Wednesday, September 01, 2010

Dan Woods RIP

It is with great sadness that the Boylston Chess Foundation has learned of the passing of former Boylston Club member Dan Woods. A club regular at the Thursday Night Swiss, expert rated Dan twice won the Under 2200 Club Championship tournament, the Rubens Landy.

year Reubens-Landey (U2200 Champion)
2010 Jeffrey Hall, Sean Ingham, David Glickman
2009 NM Greg Kaden
2008 Simon Warfield
2007 Gregory Kaden
2006 Brian Salomon
2005 Kenneth Newman, Carey Theil
2004 Simon Warfield
2003 Edward Astrachan
2002 Simon Warfield
2001 Edward Astrachan, Kimani Stancil
2000 Simon Warfield
1999 Daniel J. Woods
1998 Paul Mishkin
1997 Robert Armes
1996 Larry Schmitt
1995 Miguel Angel Santana
1994 Alex Slive
1993 Timur Feinstein
1992 Daniel J. Woods
1991 Larry Schmitt
1990 Alex Slive
Bernardo Iglesias remembers a tenacious fighter, not willing to take draws easily if he thought there was still life in the position. Bill McClellend recalls a strong expert who had some good tournament victories over the years.

Let us remember his chess:

From Jason Rihel:
Talking this week with those at the club, I learned that many people remember Dan's pet systems that he liked to play against particular openings. My story about Dan involved his 2. Qe2 system against the French Defence. French Defences stalwarts like Mike Griffin well know that I like to jokingly mock the questionable intellect of those who play 1...e6. Oddly enough, against Dan Woods, I played the only two French Defences of my chess career, as I had prepared for his odd 2. Qe2 system.

Dan Woods--Jason Rihel Thrusday Night Swiss, 2003.
1.e4 e6 2.Qe2

2... c5 3.Nc3 Nc6 4.g3 g6 5.Bg2 Bg7 6.d3 Nd4 7.Qd1 Ne7 8.Be3
My opening prep worked out well. Black already has a small but tangible advantage.

8...Qa5 9.f4 d6 10.Bd2 Qb6 11.Qc1 0-0 12.Nd1 Qc7 The start of a too slow plan. Black would be doing well to rip open lines with f5.

13.c3 Ndc6 14.Nf2 b5 15.h4 h5 16.g4 f5 but now f5 is too late. White lunged at the Kingside, and now Black has drifted into a worse position.
17.gxf5 gxf5 18.Qd1 Rf6 19.Qxh5 Rh6 20.Qf3 b4 21.Ne2 Rb8 22.h5 bxc3 23.Bxc3 Bxc3+ 24.bxc3 Qa5 25.Rg1 ? Missing my retort. Instead, [25.Qg3+ Kf7 26.Qg5 Rh7 27.h6 Nd4 28.Qh5+ Kf8 29.Rc1 and Black's counterattack is too slow.] 25...Nd4 Now we've reached equality again.
26.Qg3+ Kf7 27.Nd1 Nc2+ and now Black is suddenly winning.
28.Kf2 Nxa1 29.Qg5 Rh8 30.e5 dxe5 31.fxe5 Rg8?? Oops. A time trouble blunder to throw away the win for Black.

32.Qf6+ Ke8 33.Bc6+ Nxc6 34.Rxg8+ Kd7 35.Rg7+ Ne7 36.Qxe7+ Kc6 37.Qd6+ Kb5 38.Qxb8+ Ka4 39.Rxa7 Ba6 40.Nb2+ Ka3 41.Nc4+ Black Resigns. A sad end to a mutually flawed game. 1-0

A few months later, we faced each other again, and I ventured the French Defence for a second time. This time Dan surprised me, played a "normal" French line, and I was dropping F-bombs in my head. (F is for French-- I don't know the French! What am I doing??)
Dan Woods- Jason Rihel, 2003

1.e4 e6 2.d4!! Now I am clueless.
2...d5 3.exd5?! I breathed a big sigh of relief! I used to play the French Exchange and snag some Expert players when I was younger. At least I knew the basic ideas. What would have happened to me if he steered it into the Winawer or something crazy??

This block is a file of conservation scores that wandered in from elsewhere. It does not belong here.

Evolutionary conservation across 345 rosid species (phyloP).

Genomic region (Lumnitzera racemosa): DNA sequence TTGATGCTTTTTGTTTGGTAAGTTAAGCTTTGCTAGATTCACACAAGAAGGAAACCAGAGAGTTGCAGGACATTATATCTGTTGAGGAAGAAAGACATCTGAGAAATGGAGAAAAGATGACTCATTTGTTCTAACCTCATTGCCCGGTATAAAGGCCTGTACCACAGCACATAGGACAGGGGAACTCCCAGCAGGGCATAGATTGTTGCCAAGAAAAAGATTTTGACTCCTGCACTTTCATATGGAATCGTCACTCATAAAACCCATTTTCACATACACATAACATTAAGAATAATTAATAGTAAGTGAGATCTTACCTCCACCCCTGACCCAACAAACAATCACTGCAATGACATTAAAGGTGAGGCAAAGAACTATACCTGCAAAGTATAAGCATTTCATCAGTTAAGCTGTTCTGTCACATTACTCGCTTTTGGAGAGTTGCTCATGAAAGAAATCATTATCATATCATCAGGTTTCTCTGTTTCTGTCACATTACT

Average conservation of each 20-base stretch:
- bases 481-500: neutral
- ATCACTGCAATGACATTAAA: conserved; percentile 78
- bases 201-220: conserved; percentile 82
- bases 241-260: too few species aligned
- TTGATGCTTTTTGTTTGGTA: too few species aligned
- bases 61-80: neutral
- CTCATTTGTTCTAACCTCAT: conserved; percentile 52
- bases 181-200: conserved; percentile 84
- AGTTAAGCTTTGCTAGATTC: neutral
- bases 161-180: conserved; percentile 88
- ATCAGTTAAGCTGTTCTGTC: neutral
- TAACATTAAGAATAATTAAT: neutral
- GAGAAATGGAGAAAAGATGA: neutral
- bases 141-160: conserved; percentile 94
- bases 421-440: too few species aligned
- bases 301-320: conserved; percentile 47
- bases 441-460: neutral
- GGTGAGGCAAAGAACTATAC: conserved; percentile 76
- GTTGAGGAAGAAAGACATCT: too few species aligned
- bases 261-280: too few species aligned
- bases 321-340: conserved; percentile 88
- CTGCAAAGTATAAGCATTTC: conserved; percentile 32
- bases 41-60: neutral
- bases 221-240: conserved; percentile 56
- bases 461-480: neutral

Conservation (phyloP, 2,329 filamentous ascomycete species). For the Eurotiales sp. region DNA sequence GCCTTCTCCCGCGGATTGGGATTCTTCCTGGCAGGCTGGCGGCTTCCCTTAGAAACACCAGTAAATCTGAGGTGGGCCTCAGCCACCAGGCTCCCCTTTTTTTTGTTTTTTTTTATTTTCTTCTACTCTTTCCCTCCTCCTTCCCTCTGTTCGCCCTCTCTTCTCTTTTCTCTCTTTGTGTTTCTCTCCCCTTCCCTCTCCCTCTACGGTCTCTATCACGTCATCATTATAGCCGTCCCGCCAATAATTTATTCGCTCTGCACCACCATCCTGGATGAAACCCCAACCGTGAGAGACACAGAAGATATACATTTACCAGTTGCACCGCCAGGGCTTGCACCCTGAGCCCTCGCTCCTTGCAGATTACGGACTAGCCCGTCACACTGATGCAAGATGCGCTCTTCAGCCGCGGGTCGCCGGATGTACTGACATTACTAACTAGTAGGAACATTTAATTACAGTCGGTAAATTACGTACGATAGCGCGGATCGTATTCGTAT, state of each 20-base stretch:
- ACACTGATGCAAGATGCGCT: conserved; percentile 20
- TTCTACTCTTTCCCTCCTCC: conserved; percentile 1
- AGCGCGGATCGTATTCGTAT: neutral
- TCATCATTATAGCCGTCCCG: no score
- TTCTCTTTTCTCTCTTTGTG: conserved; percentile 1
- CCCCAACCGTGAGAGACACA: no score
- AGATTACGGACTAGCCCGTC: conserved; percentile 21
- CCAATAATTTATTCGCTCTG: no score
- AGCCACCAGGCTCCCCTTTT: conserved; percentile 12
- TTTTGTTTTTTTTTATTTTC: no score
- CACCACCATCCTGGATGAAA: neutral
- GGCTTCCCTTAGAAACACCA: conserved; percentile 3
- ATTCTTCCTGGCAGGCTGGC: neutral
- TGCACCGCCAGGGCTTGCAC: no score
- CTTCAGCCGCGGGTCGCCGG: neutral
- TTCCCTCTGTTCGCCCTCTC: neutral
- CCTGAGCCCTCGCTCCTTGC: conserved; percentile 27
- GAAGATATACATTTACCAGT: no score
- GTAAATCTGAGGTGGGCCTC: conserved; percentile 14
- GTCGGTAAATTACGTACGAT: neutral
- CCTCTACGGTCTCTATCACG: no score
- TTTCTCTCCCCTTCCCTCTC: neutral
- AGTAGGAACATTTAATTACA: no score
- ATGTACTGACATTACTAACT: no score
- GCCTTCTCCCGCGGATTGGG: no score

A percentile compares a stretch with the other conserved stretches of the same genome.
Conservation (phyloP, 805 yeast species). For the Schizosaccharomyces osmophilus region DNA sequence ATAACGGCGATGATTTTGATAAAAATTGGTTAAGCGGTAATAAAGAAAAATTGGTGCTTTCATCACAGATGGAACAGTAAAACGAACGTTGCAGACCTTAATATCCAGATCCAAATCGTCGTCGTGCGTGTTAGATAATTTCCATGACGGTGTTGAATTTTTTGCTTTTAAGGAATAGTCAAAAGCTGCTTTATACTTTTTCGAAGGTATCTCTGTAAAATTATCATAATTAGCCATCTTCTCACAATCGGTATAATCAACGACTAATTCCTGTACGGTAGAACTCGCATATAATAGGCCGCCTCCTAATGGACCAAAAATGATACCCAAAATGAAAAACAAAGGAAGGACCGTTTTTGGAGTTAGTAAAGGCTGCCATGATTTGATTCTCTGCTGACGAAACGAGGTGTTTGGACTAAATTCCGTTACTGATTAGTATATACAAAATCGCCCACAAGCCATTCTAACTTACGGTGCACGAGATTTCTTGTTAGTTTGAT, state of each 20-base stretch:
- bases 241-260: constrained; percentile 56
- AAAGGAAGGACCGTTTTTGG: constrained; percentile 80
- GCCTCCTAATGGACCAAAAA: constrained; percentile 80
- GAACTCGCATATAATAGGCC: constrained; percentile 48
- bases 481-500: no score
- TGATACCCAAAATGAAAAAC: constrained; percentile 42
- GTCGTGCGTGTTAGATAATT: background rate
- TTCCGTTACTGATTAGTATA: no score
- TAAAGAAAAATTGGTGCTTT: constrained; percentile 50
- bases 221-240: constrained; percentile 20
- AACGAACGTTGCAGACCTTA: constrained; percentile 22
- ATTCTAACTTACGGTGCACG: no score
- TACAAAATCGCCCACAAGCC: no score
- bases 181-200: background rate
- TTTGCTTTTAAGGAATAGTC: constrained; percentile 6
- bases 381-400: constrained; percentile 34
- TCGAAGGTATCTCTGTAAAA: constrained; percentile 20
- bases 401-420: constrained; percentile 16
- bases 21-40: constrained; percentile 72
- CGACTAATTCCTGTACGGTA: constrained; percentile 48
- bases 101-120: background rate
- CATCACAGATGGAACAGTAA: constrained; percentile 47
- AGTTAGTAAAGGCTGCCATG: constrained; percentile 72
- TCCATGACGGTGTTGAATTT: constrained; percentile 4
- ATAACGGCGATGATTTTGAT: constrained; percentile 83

3...exd5 4.Bd3 Bd6 5.Nf3 Nc6 6.c3 Qe7+ 7.Be3 Nf6 8.0-0 Bg4 9.Bg5 0-0-0 10.Nbd2 h6 11.Re1 Be6 12.Bh4 g5 13.Bg3 Bxg3 14.fxg3 Qd6 15.b4 Nd7 16.a4 Exactly the opposite from our first game. This time, he is brutally attacking my king on the Queenside, while I attack him on the Kingside.
16...Rdg8 17.a5 h5 18.b5 Nd8 19.b6 cxb6 20.a6 Nc6 21.axb7+ Kxb7 22.Qa4 h4 Somehow, I have neutralized/survived his first wave of attack, and my own attack goes forward.
23.Ba6+ Kc7 24.Bb5 a5 and I have shut him out of the queenside for good.
25.Nf1 hxg3 26.Nxg3 g4 27.Nd2 Rh6 28.Ndf1 f5 29.Bxc6 Qxc6 30.Qxc6+ Kxc6 Now Black is getting a serious advantage.
31.Ne2 Nf6 32.Nf4 Ne4 33.Ng3 Bc8 34.Nd3 Rgh8? Messing up a bit in some time pressure. I had to get to move 40.
35.Ne5+ Kc7 36.Nf7 and we agreed to a draw. Black is probably still better after 36...Rxh2 37.Nxh8 Rxh8 38.Nxe4 fxe4 39.Kf2 Bd7 40.Rh1 Rxh1 41.Rxh1 but it isn't so easy.
So, thanks Dan, for the opportunity to play the French. Also, thank you for being a part of our chess community all those years.

From Greg Kaden:

I played Dan in 1992 in the Under 2200 section of a tournament in Watertown. He had a reputation as a very tenacious player. Indeed, shortly before this event, I saw Dan hold two difficult draws in consecutive rounds at the New Hampshire Open against Joe Fang and David Griego. Unfortunately for me, I was unable to put his reputation to the test. He beat me handily and ended up tying for first in the section.

Summer Madness IV
Watertown, MA
August 16, 1992
Greg Kaden -- Dan Woods

1. e4 e5
2. Nf3 Nc6
3. Bb5 a6
4. Ba4 d6
5. c3 Bd7
6. O-O g6
7. d4 Bg7
8. Bg5 Nf6
9. d5 Ne7
10. Re1 O-O
11. h3 h6
12. Bd2 Nh7
13. Bxd7 Qxd7
14. Qc1 g5
15. h4 gxh4
16. Nxh4 Qg4
17. Nf3 f5
18. Bxh6 fxe4
19. Nh2 Qh4
20. Bxg7 Qf2+
21. Kh1 Nf5
22. Ng4 Qh4+
23. Kg1 Kg7
24. Nh2 Ng3
25. Nd2 Nf6
26. Qd1 Rh8
27. Ndf1 Nxf1
28. Nxf1 Ng4

Please share your thoughts and memories in the comment section below. Rest in peace, Dan.

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